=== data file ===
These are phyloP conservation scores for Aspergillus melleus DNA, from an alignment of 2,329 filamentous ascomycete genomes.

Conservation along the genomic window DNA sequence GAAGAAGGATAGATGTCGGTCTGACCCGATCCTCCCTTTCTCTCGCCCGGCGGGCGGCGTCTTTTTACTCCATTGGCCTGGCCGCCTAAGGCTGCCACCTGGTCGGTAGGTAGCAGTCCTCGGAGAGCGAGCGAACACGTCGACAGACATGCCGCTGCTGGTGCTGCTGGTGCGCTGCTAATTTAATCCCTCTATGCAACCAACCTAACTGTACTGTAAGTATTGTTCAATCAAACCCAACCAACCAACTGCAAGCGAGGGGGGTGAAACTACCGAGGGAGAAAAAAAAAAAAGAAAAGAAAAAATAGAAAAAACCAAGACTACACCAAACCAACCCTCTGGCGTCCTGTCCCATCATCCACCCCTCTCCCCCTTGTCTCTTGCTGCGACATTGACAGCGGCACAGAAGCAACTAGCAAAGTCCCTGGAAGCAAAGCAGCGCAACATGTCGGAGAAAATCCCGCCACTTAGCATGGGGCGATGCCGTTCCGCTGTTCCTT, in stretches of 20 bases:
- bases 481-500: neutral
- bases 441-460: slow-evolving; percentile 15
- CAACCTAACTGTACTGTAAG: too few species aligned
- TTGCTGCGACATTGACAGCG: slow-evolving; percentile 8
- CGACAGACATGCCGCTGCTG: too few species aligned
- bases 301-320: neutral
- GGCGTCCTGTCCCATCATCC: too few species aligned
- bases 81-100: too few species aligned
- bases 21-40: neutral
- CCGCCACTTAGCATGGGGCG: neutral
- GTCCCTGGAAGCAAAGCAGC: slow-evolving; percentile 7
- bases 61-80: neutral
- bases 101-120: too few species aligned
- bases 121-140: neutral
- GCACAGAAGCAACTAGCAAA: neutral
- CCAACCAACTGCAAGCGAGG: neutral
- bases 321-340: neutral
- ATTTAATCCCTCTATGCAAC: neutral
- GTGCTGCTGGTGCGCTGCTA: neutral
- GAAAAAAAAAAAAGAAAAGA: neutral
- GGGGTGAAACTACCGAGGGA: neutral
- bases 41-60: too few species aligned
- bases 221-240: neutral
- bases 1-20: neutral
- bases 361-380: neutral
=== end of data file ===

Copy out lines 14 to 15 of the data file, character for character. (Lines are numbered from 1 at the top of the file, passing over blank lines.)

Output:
- bases 61-80: neutral
- bases 101-120: too few species aligned